My teaching placement in Peru

Picture of my having just finished the Inca Trail by Macchu Pichu
Machu Picchu

The build up

I signed myself up to Peru with a completely positive mindset, my only worry was missing people. The plan for my PTY was to try two different career paths: teaching in Peru and charity work in the UK (which I am currently undertaking). Now, my blind optimism did trip me up a bit. I’ve never been an over thinker however, some nerves about this journey probably would have helped. In hindsight I definitely should have clarified the details of my accommodation. I had been told I would be living in a shared house with five rooms. Some might say it was therefore safe to assume there would be four other people living there. This was not the case. I arrived in Lima, the capital city, late at night after a very stressful outbound journey which was delayed by an entire day, so when I got to the house, I immediately passed out onto the bed.

A rocky start

6:00am – my eyes popped open. Jet lag. I got up and unpacked my suitcase (yes, I only brought one suitcase, no I don’t know what I was thinking either). At 11 I had my first and only training session on how to teach English. The other students were really nice but none of them were based in Lima so we went for some Pisco Sours (a traditional Peruvian cocktail) and got to know each other, slightly pointlessly, and never saw each other again. This meant it wasn’t until the next day that I realised there was no on else living in the house. I was DEVASTATED. Studying has always provided me with ready made friends whether that’s housemates, course mates or people you meet through societies, but this was not studying abroad, this was a placement year. I tried not to let it get me down but eventually everything hit me at once, the jet lag, the isolation and the culture shock. I began to wonder what on Earth I was doing there.

I woke up the next day with a new burst of determination. The amount of time, energy and money that had gone into getting myself to Peru forced me to ensure I had a good time. Thankfully I managed to track down a group of English students working in Peru on Facebook and we met up. Unfortunately, they were all coming to the end of their placement. I was disappointed because I didn’t know if another group would replace them, but I was grateful to have friends even if it was only for a few weeks. Whilst it was great to spend time with them they didn’t want to do any touristy things because they had already seen it all, so we spent a lot of time in Irish bars, they were all desperate for English food having put up with chicken and rice for breakfast and dinner every single day (a slight downside of living with a host family).

Better days

Picture of me sitting on a rock by a very blue lake
Lac Paron-Huaraz

After I started my placement, I got a lot happier. The teachers were so kind and welcoming and the kids were adorable. I was nervous about teaching as I had pretty minimal experience, but I got the hang of it quite quickly with a lot of support from my supervisor Janet. I went from assisting with lessons to planning and delivering my own.

I had a three-week holiday coming up and I had no idea what to do with it. It is too dangerous to travel Peru as a single woman and the thought of staying in ‘Lima The Grey’ on my own for three weeks was far from enticing. (turns out South American winter is COLD despite the weather app telling me it was 20 degrees every time I checked it before arriving.) Eventually it became apparent that the group I had met were going travelling after they finished and two of the girls invited me to come with them! I was ecstatic, we went to Chile, Argentina, Brazil and Uruguay. I booked my flights and we were off! It was the best three weeks I could have hoped for, but as the trip came to an end the thought of returning to Lima was creeping up on me.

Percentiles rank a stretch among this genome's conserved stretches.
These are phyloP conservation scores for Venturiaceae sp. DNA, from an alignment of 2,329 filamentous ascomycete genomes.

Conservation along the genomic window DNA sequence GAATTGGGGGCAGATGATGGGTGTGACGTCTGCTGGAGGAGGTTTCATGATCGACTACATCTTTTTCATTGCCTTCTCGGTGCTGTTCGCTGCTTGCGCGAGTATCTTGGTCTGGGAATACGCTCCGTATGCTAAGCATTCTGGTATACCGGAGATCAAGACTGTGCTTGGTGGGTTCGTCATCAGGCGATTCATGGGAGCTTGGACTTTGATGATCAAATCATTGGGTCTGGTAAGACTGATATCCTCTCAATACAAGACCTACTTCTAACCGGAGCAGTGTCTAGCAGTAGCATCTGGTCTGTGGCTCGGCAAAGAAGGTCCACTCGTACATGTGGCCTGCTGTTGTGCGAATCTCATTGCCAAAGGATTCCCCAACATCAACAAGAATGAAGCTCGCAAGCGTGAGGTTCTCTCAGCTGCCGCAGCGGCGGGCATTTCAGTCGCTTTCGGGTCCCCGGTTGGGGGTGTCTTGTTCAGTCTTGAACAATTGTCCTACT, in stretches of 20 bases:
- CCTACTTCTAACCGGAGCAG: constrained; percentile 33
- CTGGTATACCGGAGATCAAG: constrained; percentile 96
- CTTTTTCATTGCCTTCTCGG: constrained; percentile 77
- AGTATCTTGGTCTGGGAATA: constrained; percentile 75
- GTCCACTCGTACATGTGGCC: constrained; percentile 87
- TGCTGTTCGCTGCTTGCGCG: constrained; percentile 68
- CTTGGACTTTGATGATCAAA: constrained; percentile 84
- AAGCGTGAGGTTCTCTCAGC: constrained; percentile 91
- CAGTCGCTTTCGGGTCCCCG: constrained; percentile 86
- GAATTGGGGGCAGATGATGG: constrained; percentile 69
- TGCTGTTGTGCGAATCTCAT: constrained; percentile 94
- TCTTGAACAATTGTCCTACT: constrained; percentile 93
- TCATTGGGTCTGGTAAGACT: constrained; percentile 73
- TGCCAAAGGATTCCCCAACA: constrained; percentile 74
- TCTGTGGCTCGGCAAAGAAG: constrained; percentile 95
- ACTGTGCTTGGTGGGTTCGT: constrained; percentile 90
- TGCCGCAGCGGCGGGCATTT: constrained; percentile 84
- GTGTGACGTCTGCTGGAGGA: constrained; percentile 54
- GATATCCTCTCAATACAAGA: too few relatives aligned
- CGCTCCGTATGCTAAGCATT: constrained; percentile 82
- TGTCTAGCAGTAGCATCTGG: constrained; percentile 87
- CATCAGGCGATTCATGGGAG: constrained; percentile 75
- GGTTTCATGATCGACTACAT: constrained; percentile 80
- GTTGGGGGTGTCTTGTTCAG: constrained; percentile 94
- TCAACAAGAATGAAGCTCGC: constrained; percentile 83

The French girls

Picture of me sitting on a sand dune at sunset
Ica Desert-Huacachina

As I trudged up the stairs to my house, I heard voices. I stopped in my tracks. People!? Spanish people!? I opened the door and saw four girls sitting round the table drinking beer and smoking. French people! I said “Hola, do you guys speak English?” and they said “Yes”! I could have exploded with happiness, I had housemates! The next day was the first sunny day I had experienced in Lima. I know what you’re thinking, this example of pathetic fallacy is way too convenient for an English Lit student’s blog, but its’ true. The sun was shining and we went to explore Miraflores and agreed to go surfing he next day. It was happening! I was living in Peru! And really experiencing it this time! We quickly became really good friends. We went on two trips together to a beautiful lake and the northern beaches.

After the French girls arrived time began to fly by, I went from counting down the days until I was going home to being desperate to stay. At the half way point my boyfriend came to visit and we travelled to Huacachina, an oasis in the middle of the Ica desert. My parents arrived a few weeks later and we visited the jungle and Machu Picchu. I was extremely lucky to see so much of Peru, a country with lakes, mountains, deserts, beaches and jungles!

The Homecoming

I learnt an incredible amount during my placement abroad, I picked up some Spanish, overcame culture shock, developed the ability to Teach English as a Foreign Language and gained an understanding of Peruvian people, food, dance, music and history. I experienced three earthquakes, a hospital trip due to a spider bite and took fourteen flights. I was shocked to realise how different the experience was, compared to what I was expecting, because nothing can really prepare you for how overwhelming it can be.

Peru will always hold a very special place in my heart.